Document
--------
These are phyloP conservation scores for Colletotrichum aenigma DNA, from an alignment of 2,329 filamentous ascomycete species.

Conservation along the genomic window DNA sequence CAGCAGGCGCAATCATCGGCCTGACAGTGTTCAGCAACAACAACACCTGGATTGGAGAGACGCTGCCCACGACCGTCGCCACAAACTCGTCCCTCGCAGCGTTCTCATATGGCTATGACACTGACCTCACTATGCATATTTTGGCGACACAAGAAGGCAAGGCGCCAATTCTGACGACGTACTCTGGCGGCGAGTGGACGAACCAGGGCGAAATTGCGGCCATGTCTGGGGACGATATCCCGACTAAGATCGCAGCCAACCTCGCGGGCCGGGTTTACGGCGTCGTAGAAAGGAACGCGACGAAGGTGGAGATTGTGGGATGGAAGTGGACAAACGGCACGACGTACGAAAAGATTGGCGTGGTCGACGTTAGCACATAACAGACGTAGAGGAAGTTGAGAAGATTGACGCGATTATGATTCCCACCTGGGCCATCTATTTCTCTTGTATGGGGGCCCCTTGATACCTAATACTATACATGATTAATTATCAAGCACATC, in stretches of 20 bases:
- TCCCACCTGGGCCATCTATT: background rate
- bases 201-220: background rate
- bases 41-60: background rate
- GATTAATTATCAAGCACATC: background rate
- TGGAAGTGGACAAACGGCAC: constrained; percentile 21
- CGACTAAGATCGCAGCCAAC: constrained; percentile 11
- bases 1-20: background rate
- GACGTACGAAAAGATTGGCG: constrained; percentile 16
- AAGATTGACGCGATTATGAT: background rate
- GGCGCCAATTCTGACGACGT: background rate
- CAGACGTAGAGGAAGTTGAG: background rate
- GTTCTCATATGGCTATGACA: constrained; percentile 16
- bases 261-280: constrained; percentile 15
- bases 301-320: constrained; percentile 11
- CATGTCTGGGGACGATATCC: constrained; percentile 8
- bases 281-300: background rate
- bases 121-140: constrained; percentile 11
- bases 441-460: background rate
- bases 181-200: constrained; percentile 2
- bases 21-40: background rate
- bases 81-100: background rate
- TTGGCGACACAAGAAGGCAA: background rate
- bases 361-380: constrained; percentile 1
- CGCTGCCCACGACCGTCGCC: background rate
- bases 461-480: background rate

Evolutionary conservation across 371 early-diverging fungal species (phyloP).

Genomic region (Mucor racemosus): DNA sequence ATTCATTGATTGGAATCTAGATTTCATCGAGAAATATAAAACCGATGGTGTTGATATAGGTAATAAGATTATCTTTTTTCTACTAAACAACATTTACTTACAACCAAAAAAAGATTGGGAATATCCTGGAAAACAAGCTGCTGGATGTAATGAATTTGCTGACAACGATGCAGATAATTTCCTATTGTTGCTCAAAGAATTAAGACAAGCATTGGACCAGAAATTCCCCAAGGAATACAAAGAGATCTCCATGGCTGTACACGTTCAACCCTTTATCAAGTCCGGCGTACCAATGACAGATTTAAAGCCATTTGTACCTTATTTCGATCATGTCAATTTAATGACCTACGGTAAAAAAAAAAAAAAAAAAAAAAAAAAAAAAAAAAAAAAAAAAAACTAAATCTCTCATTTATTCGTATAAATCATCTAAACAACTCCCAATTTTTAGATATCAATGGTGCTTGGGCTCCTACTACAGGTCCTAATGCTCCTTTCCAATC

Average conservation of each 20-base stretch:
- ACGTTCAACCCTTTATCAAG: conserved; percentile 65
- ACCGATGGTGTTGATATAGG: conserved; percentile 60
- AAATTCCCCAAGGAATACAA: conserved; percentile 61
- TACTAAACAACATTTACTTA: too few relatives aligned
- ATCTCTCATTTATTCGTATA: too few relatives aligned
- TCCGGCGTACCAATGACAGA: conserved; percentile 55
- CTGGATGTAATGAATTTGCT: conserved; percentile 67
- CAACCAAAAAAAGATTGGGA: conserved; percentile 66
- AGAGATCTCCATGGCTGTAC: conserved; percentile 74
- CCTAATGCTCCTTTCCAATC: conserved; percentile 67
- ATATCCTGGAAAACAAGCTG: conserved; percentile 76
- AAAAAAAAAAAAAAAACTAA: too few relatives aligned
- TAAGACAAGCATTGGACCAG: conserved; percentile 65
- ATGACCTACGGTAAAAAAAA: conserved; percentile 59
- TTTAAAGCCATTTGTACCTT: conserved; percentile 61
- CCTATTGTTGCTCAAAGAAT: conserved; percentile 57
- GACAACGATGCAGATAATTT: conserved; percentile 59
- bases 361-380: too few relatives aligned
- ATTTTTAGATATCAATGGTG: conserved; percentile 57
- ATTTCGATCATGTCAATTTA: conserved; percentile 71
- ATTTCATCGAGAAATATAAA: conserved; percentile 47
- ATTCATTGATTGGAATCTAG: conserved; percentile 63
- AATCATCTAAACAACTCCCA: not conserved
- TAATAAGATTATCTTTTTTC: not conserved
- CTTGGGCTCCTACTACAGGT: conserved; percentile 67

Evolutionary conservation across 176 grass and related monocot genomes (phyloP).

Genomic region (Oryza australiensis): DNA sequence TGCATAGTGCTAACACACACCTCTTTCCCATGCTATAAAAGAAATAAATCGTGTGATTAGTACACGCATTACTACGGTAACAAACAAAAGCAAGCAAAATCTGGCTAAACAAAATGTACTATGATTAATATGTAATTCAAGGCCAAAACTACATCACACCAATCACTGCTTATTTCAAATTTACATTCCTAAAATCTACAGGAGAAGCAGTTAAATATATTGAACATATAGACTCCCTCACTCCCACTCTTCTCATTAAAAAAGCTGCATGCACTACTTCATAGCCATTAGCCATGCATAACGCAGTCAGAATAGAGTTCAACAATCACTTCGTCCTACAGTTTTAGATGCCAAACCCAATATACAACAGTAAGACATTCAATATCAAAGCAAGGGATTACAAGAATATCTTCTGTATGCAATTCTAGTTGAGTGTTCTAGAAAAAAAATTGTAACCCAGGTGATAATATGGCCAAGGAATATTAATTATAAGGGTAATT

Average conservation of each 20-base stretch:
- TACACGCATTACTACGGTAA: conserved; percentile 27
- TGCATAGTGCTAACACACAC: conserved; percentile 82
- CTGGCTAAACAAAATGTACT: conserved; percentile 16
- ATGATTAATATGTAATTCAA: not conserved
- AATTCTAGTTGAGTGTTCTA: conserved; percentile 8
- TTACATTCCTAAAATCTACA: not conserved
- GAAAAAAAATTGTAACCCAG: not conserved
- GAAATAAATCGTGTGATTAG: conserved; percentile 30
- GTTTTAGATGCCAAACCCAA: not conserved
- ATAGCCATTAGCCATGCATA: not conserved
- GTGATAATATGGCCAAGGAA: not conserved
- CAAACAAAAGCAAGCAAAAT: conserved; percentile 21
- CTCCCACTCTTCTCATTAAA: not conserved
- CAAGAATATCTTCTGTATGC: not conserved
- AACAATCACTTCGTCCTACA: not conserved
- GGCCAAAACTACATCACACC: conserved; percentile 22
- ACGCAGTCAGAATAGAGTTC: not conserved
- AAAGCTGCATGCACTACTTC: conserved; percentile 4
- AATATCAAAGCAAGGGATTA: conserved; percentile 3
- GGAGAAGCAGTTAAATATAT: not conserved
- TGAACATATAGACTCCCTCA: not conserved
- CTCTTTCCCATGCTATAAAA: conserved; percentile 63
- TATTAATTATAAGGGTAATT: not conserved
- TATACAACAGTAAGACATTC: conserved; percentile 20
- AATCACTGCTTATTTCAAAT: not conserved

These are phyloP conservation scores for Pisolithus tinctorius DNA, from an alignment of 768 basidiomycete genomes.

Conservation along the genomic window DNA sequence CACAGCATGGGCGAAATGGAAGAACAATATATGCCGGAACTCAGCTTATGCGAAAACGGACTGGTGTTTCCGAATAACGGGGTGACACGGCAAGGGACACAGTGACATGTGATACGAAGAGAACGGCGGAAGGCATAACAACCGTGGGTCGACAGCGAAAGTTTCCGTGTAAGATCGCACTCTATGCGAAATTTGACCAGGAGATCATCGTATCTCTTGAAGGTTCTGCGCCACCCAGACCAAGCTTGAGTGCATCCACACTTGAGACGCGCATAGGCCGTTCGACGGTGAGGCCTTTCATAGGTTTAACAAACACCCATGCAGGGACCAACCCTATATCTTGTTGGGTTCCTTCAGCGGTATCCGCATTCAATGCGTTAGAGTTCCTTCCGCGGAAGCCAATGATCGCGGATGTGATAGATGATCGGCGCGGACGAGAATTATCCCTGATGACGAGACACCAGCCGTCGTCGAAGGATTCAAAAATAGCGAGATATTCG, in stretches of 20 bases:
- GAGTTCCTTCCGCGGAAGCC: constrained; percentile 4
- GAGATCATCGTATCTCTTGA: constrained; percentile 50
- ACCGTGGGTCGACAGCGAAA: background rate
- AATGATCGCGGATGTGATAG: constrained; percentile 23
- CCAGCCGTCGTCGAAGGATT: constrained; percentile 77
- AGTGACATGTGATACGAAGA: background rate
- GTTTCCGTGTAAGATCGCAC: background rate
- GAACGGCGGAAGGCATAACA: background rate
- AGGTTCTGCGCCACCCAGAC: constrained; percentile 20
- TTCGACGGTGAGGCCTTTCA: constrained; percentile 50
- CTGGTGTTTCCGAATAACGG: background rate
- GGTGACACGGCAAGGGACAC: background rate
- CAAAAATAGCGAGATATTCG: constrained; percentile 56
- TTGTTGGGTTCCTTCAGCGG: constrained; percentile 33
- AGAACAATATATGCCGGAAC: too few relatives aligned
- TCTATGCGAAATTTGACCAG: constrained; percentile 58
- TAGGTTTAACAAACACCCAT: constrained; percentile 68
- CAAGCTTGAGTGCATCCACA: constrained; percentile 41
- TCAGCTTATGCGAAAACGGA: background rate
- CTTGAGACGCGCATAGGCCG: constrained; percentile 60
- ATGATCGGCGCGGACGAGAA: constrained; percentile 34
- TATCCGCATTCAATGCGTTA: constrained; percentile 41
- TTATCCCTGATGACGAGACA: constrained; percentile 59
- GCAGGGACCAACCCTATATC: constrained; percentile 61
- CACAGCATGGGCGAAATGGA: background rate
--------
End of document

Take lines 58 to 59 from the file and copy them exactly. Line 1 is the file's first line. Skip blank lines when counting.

Average conservation of each 20-base stretch:
- TACACGCATTACTACGGTAA: conserved; percentile 27